Let’s start by setting aside the notion that I’m reviewing a Michael Jackson game. We’ll gloss over the discussion about exploiting a dead celebrity or the any allegations of misconduct that may make the game’s title character seem inappropriate. Let’s pretend I’m just a guy that picked up a Vita and wants to play a rhythm game that isn’t Lumines. So am I happy in this theoretical scenario? Well, it’s complicated, but I’m more happy than you’d think.
Michael Jackson: The Experience HD is essentially a port of the iPad game of the same name. Players can choose from a play-list of 15 Michael Jackson chart-toppers to jam out to, each with 3 difficulty settings. Unlike the original iPad version, there are no in-app purchases, so all content is either available from the get-go, or can be unlocked by playing through the stages and levelling up. The frustrating part is that everything, other than the stages themselves, is an unlockable. Outfits? Unlockable. Normal difficulty? Unlockable. The ability to score “Perfect” on a dance move?! Un.lock.able. The end result is that you’ll spend the first hour or so unlocking the basic tools that make the game feel complete.
The game looks decent. The art-style won’t win any awards, but it certainly isn’t offensive to look at. The executive decision was obviously made to use the Thriller era Michael as the game’s avatar, and I can agree that it was a good choice over HIStory era emaciated Michael. Each stage recreates settings from Jackson’s iconic music videos, and aside from a few outliers like Thriller, they do a pretty good job of capturing the tone of each piece (although the toddler rap scene in Black or White is one of the most embarrassing moments for both music and video games). The music is also mixed fairly well, although some tracks do sound a bit hollow – Thriller sticks out in my mind again – which is a shame given the crystal clear audio that the Vita provides.
If you strip away all of the Michael Jacksonism from the title and take a hard look at the basic gameplay, what you are left with is a surprisingly compelling and challenging rhythm game. Michael dances in the center of the screen, and gesture prompts create a circular HUD around him. Rather than tapping or pulling a specific area or button like Elite Beat Agents, players can make the gestures at any point on the screen, regardless of where the prompts originate. Each gesture corresponds to a dance move, but users only take direct control of Michael during specific points in each song. During these “freestyle” moments, you have the opportunity to bust out signature moves from memory in order to earn bonus points and unlock stage-specific special effects. The rest of the time is spent following along with the canned animation. The plus side is that the dance always looks smooth unless you are freestyling, but it also means that there is very little feedback as to how well you are doing. There is also no failure, so there is very little incentive to shape up once you’ve dropped a few steps.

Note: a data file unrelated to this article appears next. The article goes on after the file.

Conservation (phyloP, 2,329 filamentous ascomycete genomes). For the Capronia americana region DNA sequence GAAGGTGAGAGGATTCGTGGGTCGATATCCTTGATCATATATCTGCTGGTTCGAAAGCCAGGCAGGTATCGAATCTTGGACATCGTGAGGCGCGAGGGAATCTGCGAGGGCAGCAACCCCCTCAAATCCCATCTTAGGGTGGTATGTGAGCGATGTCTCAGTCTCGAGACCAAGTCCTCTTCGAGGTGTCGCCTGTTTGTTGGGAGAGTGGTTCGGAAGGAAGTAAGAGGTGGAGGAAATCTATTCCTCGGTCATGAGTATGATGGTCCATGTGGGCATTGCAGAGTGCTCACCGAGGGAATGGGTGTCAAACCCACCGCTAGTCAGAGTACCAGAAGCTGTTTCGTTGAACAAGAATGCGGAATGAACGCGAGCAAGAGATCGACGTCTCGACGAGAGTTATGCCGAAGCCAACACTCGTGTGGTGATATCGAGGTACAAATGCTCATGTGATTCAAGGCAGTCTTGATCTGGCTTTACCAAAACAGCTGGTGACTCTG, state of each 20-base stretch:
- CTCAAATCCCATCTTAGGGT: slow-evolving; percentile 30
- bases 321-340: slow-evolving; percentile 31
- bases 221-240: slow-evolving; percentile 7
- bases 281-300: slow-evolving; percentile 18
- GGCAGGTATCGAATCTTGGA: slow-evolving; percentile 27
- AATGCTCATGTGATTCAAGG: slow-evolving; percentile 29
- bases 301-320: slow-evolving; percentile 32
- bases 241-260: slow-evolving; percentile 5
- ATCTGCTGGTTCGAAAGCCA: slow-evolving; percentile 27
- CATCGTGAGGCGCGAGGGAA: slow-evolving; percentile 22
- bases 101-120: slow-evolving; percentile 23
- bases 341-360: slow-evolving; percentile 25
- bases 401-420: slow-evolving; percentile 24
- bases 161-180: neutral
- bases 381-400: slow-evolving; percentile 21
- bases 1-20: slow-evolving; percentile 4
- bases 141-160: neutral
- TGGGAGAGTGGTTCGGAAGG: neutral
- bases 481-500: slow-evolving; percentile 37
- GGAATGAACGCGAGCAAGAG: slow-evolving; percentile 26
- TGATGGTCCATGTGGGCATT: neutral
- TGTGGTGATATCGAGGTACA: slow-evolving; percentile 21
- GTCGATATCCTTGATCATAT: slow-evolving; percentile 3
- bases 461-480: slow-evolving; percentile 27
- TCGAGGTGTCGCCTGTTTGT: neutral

The game is a far cry from perfect, but I was surprised how much I enjoyed it. The gesture choreography is a lot of fun, and can be very challenging. It could have used a better tutorial, and really needs a better method of feedback, but I found myself replaying stages over and over again to clear challenges and unlock special gloves and statues, which isn’t something I normally do – especially for what should be, by all accounts, licensed shovelware. As a consumer activist, it’s my duty to let people know that this game is flawed, but it’s been a long time since I’ve had this much fun playing a rhythm game. I hope that we’ll see this choreography system used again in a less-Jackson-centric release in the future. Until then, I’ll just say that if you like MJ, and aren’t already worn out by the other 8 versions of The Experience, this one might be worth a second look.